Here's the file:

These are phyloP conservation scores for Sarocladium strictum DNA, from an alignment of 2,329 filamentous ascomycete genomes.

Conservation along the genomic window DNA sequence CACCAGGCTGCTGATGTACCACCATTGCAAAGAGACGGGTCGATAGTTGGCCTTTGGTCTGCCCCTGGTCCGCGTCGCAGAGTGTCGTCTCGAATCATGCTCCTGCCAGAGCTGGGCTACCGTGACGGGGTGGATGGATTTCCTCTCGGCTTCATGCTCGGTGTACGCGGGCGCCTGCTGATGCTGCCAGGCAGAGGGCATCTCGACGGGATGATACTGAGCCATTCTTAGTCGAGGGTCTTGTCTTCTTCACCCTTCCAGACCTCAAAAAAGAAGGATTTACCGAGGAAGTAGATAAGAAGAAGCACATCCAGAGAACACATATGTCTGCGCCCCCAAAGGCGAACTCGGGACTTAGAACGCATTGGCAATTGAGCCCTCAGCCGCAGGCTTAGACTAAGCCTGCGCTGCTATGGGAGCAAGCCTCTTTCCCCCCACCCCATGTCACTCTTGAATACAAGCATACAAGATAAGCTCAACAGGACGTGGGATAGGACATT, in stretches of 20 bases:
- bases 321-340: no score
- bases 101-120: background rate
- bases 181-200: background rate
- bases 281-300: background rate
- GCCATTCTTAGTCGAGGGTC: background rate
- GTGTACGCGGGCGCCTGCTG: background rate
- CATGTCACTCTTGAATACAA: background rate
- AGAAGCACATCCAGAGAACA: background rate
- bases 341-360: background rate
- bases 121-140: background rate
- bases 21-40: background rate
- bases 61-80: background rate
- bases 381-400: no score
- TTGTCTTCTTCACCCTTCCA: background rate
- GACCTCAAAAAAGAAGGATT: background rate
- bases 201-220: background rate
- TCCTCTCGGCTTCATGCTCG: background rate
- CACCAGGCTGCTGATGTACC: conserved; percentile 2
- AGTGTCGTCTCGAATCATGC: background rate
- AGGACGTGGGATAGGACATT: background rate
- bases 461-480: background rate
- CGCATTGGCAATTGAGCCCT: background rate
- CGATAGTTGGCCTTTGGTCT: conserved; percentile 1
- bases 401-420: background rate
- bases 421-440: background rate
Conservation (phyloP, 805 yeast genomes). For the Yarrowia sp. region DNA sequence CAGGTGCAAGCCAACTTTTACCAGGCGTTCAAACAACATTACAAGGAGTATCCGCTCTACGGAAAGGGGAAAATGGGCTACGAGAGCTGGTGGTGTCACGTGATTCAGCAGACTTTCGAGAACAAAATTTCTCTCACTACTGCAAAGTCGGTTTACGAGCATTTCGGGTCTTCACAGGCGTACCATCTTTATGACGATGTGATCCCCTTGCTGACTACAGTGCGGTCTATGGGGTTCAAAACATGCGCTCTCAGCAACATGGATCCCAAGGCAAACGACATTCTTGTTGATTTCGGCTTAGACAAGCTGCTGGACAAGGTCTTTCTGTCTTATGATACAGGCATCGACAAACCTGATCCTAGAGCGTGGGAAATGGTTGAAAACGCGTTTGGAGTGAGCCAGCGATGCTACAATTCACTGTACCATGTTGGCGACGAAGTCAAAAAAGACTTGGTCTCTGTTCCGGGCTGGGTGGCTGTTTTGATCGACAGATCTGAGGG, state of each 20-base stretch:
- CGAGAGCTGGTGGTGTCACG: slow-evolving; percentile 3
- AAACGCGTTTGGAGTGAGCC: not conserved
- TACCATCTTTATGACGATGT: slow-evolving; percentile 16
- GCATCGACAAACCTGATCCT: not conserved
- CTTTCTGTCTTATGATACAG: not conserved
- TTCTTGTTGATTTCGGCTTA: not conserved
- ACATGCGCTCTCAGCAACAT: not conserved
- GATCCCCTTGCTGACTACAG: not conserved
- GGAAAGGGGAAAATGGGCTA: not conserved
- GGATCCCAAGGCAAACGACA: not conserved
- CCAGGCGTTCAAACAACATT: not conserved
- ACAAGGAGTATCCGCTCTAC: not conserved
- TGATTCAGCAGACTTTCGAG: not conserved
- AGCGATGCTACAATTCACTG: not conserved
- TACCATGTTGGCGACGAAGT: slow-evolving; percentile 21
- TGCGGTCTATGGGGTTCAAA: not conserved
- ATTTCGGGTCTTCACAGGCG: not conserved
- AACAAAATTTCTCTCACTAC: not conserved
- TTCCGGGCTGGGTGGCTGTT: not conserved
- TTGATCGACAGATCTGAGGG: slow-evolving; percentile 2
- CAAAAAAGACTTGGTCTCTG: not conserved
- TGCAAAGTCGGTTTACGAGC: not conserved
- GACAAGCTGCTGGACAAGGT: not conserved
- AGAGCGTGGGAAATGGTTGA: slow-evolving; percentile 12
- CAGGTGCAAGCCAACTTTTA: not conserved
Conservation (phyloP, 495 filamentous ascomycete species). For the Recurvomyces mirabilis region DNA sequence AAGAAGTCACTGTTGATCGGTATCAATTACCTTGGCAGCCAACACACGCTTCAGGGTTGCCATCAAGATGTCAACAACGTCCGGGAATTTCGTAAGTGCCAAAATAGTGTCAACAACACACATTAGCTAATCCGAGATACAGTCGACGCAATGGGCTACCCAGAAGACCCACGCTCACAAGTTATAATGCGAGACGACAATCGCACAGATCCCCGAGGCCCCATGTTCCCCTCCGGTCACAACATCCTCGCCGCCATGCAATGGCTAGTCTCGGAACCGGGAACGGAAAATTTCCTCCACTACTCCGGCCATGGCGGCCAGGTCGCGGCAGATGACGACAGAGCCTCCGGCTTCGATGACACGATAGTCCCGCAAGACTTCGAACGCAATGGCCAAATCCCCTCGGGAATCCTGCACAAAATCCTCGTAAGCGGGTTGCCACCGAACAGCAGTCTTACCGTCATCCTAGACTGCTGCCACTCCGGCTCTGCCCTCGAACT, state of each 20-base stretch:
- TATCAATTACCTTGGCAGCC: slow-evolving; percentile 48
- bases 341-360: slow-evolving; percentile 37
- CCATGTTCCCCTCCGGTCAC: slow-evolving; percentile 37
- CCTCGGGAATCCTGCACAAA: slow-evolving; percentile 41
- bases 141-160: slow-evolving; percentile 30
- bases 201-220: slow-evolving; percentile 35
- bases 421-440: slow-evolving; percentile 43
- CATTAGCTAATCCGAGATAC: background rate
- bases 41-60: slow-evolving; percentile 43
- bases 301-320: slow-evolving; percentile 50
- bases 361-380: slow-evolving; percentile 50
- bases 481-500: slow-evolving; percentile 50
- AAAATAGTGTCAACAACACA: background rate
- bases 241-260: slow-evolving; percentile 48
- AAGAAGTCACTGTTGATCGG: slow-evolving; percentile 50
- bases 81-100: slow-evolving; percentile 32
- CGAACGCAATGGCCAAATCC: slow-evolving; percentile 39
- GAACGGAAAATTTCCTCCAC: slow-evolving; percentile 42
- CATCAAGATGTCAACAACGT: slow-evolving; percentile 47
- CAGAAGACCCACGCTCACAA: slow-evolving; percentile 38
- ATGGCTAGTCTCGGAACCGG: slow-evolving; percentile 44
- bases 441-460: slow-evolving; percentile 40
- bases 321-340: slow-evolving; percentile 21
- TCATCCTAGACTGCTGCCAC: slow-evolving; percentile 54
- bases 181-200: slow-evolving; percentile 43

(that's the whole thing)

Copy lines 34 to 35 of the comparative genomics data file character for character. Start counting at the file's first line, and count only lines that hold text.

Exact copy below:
- TTCTTGTTGATTTCGGCTTA: not conserved
- ACATGCGCTCTCAGCAACAT: not conserved